This week's report that iOS devices contain a secret file storing users' locations and movements for up to a year has raised a lot of eyebrows. Reactions have ranged from sky-is-falling freakouts by privacy advocates to shrugs of the shoulders by those who have come to expect that they are never truly off-the-grid.
If you aren't aware, earlier the week two data scientists reported on a hidden file found in the iPhone and iPad called "consolidated.db." This file contains location information like latitudes and longitudes coupled with timestamps that make it incredibly easy to map out a chart of everywhere a user has been in the past year. This file exists on the device itself as well as any computer with which the device has been synched. Oh yeah, the file is also unencrypted.
This obviously raised many concerns about privacy and some people are understandably upset. Many are upset that they did not know about this file and don't feel as though they ever voluntarily opted-in to the location data storage. These are valid points, and people have a right to be concerned by the implications.
The fact that Apple and other companies are able to track your location is no shock to anyone. Apple has even admitted that it collects anonymous location data at random intervals from its clients from GPS coordinates to any wi-fi or cell towers that the device is near. The purpose of this is most likely to help Apple improve upon a giant location database for use in diagnostics and geo-location apps. This is old news, per say.
All of this data is supposedly anonymous and not logged, however, according to Apple. The fact that a specific file exists that holds location information for such a long period of time is what worries people. If that file fell into devious hands, then the implications are a tad frightening. Or, God forbid, the stored information data specific to users past movement is being sent to Apple or other parties. Though speculated as a possibility by some, nobody has been able to turn up any evidence that this is actually happening.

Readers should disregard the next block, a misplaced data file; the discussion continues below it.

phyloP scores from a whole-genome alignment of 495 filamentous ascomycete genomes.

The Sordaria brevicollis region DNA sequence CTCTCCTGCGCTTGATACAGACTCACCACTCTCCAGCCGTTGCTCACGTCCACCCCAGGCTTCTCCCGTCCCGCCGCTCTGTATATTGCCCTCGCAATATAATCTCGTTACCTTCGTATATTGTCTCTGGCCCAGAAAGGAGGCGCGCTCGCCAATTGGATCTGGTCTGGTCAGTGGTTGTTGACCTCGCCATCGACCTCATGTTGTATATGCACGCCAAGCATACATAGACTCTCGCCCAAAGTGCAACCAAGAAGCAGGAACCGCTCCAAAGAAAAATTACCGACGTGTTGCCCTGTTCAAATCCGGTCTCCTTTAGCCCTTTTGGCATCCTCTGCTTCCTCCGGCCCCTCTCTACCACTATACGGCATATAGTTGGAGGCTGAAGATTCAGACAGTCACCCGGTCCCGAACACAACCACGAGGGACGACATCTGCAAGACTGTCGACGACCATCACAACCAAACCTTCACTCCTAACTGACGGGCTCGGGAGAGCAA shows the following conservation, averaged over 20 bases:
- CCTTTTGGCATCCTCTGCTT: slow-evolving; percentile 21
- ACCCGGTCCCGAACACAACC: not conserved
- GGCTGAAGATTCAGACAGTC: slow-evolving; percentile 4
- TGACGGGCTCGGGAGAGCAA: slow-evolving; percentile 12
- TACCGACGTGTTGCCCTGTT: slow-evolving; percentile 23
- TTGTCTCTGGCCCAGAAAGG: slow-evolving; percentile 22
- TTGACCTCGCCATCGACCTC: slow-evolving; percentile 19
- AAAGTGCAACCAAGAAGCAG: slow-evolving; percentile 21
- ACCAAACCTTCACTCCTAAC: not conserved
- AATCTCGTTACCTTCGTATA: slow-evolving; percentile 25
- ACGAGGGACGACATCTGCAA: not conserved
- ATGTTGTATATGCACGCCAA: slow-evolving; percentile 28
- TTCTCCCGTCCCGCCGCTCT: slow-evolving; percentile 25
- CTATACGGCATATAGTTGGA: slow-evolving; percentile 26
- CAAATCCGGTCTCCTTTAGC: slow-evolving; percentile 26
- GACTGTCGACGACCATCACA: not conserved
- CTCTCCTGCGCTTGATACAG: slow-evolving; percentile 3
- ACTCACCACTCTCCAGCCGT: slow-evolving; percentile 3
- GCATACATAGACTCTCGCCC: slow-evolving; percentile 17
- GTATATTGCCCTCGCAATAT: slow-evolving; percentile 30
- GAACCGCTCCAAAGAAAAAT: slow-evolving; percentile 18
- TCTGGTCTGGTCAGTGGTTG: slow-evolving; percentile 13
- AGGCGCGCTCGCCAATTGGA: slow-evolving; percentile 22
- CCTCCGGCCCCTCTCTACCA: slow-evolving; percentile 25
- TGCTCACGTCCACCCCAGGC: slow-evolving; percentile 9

In the past, Google has also admitted to collecting random, anonymous location data from Android users. They have said that the information is used for building wi-fi hotspot databases as well as improving traffic maps.
The Wall Street Journal has reported, however, that Google may be collecting location data much more frequently and without total anonymity.
According to research by security analyst Samy Kamkar, his HTC Android device collected location data every few seconds and submitted it to Google multiple times an hour. It also submitted the name and location of any nearby wi-fi network as well as a "unique phone identifier," which admittedly sounds pretty ominous.
Kamkar has a speckled past, according to the WSJ, so they checked his findings through an independent consultant:
Mr. Kamkar, 25 years old, has a controversial past. In 2005, when he was 19, he created a computer worm that caused MySpace to crash. He pled guilty to a felony charge of computer hacking in Los Angeles Superior Court, and agreed to not use a computer for three years. Since 2008, he has been doing independent computer security research and consulting. Last year, he developed the "evercookie"—a type of tracking file that is difficult to be removed from computers—as a way to highlight the privacy vulnerabilities in Web-browsing software.
The Journal hired an independent consultant, Ashkan Soltani, to review Mr. Kamkar's findings regarding the Android device and its use of location data. Mr. Soltani confirmed Mr. Kamkar's conclusions.
Transmission of location data raises questions about who has access to what could be sensitive information about location and movement of a phone user.
Although the collection of random location data by these companies is not breaking news, these recent developments about Apple and Google are significant because they suggest that the tracking might not be as anonymous and intermittent as previously thought.
Some people are able to reconcile the fact that they live in a world where off-the-grid is becoming an obsolete term. Others are scared by the implications of such accessible data about their whereabouts. Where do you land?